Ask a Piano Teacher: A Parent’s Guide to Piano Lessons

So, your child comes to you and asks, no BEGS, to take piano lessons. “Of course!” You say. You’ve heard so much about the benefits of playing the piano, and perhaps you’ve experienced the joy of playing music. But, where do you start? How do you find a teacher? How much does it cost? Ah! There are so many questions!

Well, no worries. I’m here to help.

For the past 15 years (minus a few), I have taught piano lessons. In 2002, I graduated with a Bachelor of Music in Applied Piano and have since enjoyed sharing my love of the piano with students of all ages. I maintain a studio of about 15 students in addition to my work as a minister and songwriter. Right out of college, I also worked for a local (since-closed) piano retailer, selling pianos.

Here are some frequently asked questions I’m often asked. Ooooo….this’ll be fun!

How do I find a teacher?

Many communities will have some sort of musical organization which should offer a public list of music teachers. In Rochester, MN, we have the Rochester Keyboard Club and the Rochester Music Guild. Some teachers will have their own dedicated websites, so a Google search can prove helpful. You will want to meet with the teacher, or have a trial lesson to determine if the teacher/student combo is a good initial match.

How much do piano lessons cost?

The cost for lessons (tuition) can vary greatly. A parent can expect to pay anywhere from $15 – $50 per lesson depending on the training, skill, and location of a teacher. A teacher in a dedicated rented studio space will charge more than a teacher who teaches in their home. A teacher with advanced degrees and years of experience will warrant a higher fee.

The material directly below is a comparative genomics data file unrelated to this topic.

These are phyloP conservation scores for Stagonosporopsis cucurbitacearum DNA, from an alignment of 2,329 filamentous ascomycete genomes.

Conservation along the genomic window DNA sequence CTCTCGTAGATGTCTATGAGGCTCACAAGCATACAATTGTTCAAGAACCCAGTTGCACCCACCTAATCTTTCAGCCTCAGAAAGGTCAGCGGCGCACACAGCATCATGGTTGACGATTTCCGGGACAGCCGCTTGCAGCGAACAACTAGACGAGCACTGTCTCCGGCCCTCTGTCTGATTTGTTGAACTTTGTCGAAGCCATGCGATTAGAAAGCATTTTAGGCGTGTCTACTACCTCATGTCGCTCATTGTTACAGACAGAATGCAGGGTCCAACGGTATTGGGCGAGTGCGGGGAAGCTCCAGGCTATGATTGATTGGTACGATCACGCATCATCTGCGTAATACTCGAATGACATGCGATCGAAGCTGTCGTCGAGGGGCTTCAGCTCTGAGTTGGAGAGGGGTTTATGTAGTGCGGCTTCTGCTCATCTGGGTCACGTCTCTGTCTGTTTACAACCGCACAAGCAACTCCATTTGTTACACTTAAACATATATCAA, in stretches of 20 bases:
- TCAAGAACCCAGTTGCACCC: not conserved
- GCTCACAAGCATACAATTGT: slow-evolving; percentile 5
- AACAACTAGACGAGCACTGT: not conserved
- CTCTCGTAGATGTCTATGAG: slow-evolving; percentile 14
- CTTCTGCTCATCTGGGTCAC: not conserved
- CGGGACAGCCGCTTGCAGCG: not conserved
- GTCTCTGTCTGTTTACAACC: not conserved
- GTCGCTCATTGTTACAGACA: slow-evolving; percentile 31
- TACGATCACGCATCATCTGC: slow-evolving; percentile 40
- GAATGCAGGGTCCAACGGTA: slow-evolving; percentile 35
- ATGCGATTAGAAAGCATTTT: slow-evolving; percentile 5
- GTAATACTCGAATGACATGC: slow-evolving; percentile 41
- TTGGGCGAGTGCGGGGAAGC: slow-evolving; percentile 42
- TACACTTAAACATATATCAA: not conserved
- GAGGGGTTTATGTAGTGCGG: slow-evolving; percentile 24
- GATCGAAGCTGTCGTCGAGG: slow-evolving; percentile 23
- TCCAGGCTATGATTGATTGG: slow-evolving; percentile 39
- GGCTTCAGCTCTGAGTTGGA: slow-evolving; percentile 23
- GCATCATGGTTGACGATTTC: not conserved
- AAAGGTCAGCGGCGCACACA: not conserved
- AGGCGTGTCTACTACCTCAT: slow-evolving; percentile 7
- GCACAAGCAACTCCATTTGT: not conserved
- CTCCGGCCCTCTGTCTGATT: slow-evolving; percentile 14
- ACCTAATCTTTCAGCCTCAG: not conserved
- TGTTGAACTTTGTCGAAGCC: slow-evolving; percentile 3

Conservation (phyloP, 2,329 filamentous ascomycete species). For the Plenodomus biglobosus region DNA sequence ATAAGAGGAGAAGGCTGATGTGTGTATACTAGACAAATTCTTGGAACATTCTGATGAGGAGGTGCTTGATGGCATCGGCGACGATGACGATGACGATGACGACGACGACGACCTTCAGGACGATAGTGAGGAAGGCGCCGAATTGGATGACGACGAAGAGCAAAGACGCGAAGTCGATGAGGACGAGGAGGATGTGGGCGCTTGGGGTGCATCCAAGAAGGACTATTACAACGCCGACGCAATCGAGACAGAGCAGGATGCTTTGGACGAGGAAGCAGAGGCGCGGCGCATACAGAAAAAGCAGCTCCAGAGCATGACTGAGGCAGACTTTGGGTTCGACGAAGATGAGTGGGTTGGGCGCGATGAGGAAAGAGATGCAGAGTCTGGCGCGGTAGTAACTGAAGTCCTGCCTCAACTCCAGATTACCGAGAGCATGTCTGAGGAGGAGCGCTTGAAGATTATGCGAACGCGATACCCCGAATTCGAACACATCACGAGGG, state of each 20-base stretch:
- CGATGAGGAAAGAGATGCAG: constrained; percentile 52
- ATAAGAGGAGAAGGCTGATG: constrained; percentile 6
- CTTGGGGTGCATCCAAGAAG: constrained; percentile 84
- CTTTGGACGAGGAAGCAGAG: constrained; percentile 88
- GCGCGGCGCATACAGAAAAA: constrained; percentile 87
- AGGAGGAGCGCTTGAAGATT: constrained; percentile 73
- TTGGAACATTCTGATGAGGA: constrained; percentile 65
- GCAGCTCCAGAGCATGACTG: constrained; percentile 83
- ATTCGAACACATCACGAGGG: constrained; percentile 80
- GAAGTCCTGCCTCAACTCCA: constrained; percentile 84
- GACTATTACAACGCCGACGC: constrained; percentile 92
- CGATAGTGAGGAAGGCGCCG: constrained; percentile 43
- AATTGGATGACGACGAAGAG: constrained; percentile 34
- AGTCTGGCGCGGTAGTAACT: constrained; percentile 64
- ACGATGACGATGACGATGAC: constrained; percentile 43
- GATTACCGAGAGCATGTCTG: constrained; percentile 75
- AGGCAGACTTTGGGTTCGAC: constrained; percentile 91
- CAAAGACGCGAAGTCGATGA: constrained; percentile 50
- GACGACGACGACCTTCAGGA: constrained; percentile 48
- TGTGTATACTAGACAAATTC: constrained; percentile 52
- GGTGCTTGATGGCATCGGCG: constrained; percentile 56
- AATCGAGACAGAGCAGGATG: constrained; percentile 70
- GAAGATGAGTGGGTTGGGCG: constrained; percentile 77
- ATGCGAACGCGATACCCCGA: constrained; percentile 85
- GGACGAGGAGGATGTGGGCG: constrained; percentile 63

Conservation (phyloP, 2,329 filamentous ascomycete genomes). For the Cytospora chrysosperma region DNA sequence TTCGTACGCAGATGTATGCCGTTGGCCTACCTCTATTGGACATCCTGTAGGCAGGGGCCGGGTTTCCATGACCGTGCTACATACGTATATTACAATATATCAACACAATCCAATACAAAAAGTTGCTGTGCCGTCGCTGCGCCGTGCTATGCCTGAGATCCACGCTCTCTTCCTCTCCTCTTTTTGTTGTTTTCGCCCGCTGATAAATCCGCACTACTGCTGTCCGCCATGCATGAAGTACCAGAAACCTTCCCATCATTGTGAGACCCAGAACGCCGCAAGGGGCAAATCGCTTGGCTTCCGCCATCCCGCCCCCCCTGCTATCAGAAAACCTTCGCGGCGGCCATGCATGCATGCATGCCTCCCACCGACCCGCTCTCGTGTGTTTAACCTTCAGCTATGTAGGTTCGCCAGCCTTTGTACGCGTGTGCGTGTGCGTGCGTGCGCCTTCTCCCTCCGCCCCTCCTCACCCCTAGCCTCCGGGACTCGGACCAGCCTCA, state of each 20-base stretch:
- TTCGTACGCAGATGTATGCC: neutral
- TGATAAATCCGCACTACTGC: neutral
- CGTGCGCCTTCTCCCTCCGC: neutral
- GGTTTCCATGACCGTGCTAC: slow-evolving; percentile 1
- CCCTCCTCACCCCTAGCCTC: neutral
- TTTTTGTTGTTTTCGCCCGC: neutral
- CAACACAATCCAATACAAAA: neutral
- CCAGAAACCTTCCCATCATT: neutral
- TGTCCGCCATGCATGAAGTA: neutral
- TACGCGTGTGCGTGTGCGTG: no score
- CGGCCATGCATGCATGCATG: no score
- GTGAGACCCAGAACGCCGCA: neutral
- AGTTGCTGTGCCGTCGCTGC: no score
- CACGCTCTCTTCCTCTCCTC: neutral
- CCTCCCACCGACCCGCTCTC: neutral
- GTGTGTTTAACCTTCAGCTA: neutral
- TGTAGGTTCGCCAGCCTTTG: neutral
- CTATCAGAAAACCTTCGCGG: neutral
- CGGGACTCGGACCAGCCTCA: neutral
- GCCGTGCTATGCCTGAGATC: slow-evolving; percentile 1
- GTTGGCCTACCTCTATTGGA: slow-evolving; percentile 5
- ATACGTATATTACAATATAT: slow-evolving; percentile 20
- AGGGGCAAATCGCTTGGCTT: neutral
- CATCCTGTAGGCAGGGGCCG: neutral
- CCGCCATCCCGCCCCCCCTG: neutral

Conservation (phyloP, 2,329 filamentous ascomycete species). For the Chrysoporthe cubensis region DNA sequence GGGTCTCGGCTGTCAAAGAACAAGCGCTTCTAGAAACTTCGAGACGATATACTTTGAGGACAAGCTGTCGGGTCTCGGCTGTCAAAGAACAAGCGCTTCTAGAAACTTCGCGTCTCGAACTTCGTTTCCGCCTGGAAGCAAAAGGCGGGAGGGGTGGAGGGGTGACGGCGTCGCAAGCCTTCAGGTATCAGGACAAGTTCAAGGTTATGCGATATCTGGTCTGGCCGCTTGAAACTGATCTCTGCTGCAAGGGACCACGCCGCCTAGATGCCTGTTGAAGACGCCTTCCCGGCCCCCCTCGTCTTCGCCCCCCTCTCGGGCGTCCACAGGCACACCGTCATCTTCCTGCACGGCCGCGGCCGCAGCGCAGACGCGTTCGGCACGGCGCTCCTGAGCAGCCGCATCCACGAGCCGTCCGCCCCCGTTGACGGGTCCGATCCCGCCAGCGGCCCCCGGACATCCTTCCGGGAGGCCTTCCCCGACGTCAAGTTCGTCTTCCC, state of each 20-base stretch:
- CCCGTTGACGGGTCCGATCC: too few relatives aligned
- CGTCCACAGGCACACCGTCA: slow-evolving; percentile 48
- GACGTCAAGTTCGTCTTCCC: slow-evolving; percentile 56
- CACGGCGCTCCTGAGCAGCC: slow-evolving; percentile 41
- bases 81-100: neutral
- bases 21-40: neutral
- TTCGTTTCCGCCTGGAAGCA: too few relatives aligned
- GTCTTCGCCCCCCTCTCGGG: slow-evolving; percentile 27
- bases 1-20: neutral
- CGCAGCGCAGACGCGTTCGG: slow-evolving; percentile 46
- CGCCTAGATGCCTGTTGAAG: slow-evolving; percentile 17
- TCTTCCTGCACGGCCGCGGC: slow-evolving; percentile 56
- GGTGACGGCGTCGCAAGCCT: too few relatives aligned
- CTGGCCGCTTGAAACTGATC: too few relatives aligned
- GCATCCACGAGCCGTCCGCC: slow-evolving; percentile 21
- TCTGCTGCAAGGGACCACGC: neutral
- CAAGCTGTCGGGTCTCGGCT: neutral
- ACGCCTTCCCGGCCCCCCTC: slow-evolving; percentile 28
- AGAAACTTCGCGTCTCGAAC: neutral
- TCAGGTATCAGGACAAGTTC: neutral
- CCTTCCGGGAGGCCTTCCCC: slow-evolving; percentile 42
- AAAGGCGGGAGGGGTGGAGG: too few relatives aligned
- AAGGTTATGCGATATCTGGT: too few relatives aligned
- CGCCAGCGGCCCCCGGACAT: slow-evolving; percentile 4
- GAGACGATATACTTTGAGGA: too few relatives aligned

Remember to factor in the cost of learning materials which, for the average year, will be anywhere from $30-$60.

Is the teacher willing to come to my home?

The vast majority of teachers won’t be willing to come to your home. It dramatically limits their number of students as driving takes up a lot of valuable teaching time. There may be instances where it makes sense as in a very large family or a group of families in a neighborhood, but otherwise, you’ll need to drive to the teacher’s home or studio.

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If we aren’t willing to invest in an acoustic piano will a digital piano suffice?

Bottom line advice from a former piano saleswoman and pianist: If you don’t already own an acoustic piano (one that doesn’t require electricity), then purchase the best new, or used acoustic piano you can afford. There are so, so many wonderful used pianos on the market, especially the private market. In fact, I have browsed online and found really great pianos that people are giving away. There may be an initial investment up front to get them tuned and ready to go, but beyond that, a yearly tuning, at best, is all you should need.

If you still want to go the digital route, please do so with caution. They are not the same as an acoustic piano but are better than no piano at all. A good digital piano will likely cost more than a good used upright piano. Plus, in six years your digital piano will have lost considerable value, while your acoustic will have likely maintained its value.

What does learning to play the piano do for brain development?